Document Type

Article

Publication Title

New York University Review of Law & Social Change

Publication Date

2004

Abstract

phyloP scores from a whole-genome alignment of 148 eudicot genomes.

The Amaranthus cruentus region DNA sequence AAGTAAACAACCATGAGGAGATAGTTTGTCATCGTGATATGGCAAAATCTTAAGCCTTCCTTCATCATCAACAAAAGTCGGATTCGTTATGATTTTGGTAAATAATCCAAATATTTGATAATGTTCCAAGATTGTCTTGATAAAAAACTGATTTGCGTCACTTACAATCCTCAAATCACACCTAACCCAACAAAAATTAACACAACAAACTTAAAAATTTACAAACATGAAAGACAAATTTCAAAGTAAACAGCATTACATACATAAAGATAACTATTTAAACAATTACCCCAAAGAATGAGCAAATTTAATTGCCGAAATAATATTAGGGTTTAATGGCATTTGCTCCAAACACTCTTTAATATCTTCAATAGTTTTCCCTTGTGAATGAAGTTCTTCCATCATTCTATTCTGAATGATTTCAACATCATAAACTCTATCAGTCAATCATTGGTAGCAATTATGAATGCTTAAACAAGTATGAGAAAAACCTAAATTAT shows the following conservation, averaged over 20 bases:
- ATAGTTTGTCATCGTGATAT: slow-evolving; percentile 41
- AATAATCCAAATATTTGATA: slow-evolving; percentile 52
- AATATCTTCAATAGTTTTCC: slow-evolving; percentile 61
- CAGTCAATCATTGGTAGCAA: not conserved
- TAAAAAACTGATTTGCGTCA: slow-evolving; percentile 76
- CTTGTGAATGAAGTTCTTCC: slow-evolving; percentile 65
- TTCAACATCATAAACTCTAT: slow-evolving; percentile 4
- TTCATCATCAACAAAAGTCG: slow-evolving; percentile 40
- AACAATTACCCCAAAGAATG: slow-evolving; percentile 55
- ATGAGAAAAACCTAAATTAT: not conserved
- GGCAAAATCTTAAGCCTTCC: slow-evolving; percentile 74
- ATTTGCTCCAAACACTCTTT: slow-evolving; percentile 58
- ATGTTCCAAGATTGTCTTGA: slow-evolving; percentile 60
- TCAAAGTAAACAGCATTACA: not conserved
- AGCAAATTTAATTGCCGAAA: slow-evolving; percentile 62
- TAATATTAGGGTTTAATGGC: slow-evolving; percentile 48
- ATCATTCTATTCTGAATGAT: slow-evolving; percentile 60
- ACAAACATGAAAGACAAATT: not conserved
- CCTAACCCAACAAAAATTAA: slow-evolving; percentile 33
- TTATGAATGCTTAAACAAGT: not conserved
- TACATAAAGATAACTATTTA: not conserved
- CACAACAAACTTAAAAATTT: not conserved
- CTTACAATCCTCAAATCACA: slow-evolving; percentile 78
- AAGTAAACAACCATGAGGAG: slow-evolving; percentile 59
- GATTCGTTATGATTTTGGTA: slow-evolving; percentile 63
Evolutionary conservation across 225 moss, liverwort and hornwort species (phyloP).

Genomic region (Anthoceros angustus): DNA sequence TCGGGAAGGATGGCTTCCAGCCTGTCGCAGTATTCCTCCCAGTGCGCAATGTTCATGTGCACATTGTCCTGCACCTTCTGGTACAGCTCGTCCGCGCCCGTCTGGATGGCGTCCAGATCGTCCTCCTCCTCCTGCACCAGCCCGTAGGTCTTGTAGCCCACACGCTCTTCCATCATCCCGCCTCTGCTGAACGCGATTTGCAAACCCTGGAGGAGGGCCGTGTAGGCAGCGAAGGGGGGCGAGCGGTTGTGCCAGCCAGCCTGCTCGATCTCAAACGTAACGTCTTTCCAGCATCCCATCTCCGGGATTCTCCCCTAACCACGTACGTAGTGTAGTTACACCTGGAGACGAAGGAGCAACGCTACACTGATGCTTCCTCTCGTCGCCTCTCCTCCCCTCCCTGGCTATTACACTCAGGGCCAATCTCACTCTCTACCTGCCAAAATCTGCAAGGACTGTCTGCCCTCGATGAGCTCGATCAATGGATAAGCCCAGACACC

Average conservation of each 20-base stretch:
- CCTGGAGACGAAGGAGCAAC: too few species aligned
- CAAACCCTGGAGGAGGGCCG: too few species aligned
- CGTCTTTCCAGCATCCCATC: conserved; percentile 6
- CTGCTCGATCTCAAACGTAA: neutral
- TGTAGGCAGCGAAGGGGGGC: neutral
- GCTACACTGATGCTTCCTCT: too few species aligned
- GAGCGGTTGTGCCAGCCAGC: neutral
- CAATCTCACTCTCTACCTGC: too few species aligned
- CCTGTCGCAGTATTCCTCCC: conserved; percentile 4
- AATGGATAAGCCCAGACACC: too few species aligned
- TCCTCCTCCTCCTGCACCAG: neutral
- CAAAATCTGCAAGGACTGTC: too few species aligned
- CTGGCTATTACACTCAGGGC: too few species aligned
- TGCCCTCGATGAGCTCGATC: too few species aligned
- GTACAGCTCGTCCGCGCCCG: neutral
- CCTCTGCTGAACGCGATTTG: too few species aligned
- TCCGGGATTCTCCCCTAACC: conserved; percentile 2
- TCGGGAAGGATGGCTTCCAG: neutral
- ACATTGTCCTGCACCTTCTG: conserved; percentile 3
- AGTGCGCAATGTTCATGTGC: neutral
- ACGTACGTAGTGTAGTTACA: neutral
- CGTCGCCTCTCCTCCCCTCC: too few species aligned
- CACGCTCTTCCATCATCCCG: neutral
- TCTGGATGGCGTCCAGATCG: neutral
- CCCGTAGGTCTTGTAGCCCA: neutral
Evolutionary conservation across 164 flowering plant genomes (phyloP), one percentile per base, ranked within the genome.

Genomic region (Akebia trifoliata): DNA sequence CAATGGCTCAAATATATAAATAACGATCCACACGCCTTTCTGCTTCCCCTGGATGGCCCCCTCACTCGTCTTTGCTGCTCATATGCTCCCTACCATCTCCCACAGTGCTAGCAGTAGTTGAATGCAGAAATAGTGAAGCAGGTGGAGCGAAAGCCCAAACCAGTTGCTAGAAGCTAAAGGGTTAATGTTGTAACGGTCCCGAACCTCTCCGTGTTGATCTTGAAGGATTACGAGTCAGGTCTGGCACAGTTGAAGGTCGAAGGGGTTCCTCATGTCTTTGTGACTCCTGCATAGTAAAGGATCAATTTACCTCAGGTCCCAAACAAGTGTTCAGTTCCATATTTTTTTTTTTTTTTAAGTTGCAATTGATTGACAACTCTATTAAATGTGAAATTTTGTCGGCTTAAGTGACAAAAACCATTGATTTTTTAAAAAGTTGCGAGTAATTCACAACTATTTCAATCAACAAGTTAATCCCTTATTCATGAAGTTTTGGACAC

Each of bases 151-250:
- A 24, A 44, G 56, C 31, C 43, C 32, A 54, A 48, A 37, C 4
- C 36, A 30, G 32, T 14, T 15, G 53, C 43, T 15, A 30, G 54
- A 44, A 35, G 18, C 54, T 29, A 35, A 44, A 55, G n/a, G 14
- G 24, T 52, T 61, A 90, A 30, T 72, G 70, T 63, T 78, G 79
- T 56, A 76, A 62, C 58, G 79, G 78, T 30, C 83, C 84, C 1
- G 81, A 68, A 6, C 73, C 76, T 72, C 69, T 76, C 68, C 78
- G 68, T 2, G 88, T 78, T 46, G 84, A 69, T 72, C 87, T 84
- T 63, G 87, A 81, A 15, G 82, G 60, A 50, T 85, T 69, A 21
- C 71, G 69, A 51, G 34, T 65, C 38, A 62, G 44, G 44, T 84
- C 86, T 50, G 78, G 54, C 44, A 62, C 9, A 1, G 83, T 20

As a scholar who studies civil rights movements from a comparative perspective, the commemoration of the fiftieth anniversary of the Brown v. Board of Education1 decision causes me to query the power of Brown as a symbol of equality outside of the United States. Because there is a larger community of African descendants living in Latin America and the Caribbean than there is in the United States, examining the role of Brown in Latin America and the Caribbean is particularly worthwhile. Furthermore, focusing on the Latin American and Caribbean contexts is also relevant due to the significant influence of the U.S. civil rights movement in inspiring Latin American social justice movements

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